Science & Technology

Communication with Japan’s Moon lander unstable, space agency says

Tokyo, Nov 17 (EFE).- The Japan Aerospace Exploration Agency (JAXA) said Thursday that it has not been able to establish stable communication with the small Moon lander launched on Wednesday as a part of mission Artemis I.

At 11 centimeters long, 24 cm wide, and 37 cm high, OMOTENASHI, the smallest unit of its kind in the world, is expected to be Japan’s first probe to land on the Moon and transmit radio signals from there.

JAXA disclosed the first tracking information of the Moon lander on Thursday, revealing that the probe separated correctly but the CubeSat that transported it is yet to complete the necessary orbital control operations, thus rendering the communication unstable.

The CubeSat could be facing problems in turning towards the Sun and obtaining the required solar energy, and entering the desired orbit to head towards the moon.

It was expected to touch the surface of the Moon within four to five days of launch, if all goes according to plan.

In a brief statement, the organization mentioned that it is continuing operations to stabilize the CubeSat, ensure energy supply and establish communication with the probe.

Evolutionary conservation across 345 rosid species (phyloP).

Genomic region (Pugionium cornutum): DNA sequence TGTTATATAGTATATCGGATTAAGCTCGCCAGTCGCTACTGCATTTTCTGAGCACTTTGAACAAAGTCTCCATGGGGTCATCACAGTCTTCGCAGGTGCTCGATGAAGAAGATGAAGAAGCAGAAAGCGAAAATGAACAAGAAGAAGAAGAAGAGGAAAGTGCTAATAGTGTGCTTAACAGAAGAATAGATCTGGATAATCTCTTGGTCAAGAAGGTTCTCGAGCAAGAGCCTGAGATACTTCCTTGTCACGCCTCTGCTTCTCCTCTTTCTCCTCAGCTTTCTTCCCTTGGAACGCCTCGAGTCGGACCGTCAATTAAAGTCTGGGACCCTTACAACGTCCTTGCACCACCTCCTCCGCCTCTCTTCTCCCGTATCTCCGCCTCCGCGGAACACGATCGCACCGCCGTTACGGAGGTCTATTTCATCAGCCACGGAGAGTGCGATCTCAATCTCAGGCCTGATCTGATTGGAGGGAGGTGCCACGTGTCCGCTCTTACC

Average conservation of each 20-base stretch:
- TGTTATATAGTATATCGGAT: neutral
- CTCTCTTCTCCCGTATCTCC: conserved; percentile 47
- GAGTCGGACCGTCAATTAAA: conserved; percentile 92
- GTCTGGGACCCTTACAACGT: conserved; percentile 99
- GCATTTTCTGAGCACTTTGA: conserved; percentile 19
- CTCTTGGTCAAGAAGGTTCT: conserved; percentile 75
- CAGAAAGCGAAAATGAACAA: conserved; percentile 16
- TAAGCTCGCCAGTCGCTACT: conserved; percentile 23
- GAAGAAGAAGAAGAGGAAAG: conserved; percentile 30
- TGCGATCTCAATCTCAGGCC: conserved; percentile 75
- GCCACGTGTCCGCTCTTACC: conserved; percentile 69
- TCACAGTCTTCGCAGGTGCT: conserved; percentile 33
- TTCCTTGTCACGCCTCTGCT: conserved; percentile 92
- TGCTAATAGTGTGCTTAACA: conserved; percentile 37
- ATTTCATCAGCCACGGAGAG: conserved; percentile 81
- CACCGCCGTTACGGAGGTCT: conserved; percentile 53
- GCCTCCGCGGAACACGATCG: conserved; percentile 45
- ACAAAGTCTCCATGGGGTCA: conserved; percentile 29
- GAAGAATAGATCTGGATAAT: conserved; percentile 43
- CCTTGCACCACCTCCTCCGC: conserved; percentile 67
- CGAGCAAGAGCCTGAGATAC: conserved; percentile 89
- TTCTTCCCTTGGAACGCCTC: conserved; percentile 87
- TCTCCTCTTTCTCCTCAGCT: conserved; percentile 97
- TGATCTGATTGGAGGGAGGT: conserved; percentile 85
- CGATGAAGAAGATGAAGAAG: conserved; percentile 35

Besides OMOTENASHI, JAXA launched another probe aboard Artemis I, a nanosatellite called EQUULEUS, with the objective of exploring the far side of the Moon.

JAXA said that EQUULEUS separated from the vehicle on Nov. 16 and was functioning normally hours later.

Both Japanese probes are heading towards the Moon after separating from the SLS rocket that was launched alongside the unmanned American spacecraft Orion from the Kennedy Space Center in Cape Canaveral, Florida, US, on Wednesday.

Japan’s space agency estimates the probability of the mission being successful to be around 60 percent.

EQUULEUS seeks to map the Earth’s plasmasphere to understand the area affected by radiation between the planet and its natural satellite.

This would help gain important information that may help protect humans and machines from solar radiation during space trips.

Ten CubeSat nanosatellites with distinct aims of investigation were launched into space as part of mission Artemis I, hoping to pave the way for humans to return to the Moon. EFE


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